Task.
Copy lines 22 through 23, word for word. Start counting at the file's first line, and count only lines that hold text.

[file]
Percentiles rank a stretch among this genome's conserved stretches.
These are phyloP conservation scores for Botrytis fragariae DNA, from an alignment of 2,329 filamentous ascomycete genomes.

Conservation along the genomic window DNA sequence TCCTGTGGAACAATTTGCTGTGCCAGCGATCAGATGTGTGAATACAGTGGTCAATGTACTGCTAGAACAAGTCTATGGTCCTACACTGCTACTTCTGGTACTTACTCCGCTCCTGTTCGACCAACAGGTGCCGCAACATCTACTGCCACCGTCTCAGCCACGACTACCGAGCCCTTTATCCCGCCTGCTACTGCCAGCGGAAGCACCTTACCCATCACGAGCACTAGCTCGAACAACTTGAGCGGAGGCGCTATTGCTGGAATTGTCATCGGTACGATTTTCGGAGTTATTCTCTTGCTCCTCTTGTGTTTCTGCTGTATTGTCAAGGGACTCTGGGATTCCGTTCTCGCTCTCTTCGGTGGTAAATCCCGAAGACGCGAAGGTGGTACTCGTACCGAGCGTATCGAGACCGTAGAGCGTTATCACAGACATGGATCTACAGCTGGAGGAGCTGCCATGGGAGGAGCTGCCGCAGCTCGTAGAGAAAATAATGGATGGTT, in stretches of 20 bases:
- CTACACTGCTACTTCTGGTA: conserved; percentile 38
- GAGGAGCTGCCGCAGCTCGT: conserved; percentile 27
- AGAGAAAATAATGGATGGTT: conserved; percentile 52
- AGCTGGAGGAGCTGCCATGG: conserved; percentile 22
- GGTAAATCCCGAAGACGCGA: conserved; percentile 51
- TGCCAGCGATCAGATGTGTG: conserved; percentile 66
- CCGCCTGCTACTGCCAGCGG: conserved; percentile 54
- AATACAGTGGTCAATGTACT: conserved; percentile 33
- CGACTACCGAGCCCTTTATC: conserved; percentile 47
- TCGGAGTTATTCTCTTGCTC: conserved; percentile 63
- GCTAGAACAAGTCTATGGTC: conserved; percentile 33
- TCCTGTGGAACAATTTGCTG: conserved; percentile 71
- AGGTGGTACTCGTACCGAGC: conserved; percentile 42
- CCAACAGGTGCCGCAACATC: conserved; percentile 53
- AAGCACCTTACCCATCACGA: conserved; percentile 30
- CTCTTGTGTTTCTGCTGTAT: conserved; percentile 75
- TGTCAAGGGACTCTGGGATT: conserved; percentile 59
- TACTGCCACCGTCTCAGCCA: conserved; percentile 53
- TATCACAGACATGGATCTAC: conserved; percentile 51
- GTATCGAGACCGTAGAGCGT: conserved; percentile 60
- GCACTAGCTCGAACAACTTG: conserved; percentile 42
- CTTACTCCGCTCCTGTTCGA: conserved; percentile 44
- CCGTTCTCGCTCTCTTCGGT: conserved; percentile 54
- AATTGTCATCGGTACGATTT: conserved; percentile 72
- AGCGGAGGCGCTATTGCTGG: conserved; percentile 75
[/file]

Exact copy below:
- TATCACAGACATGGATCTAC: conserved; percentile 51
- GTATCGAGACCGTAGAGCGT: conserved; percentile 60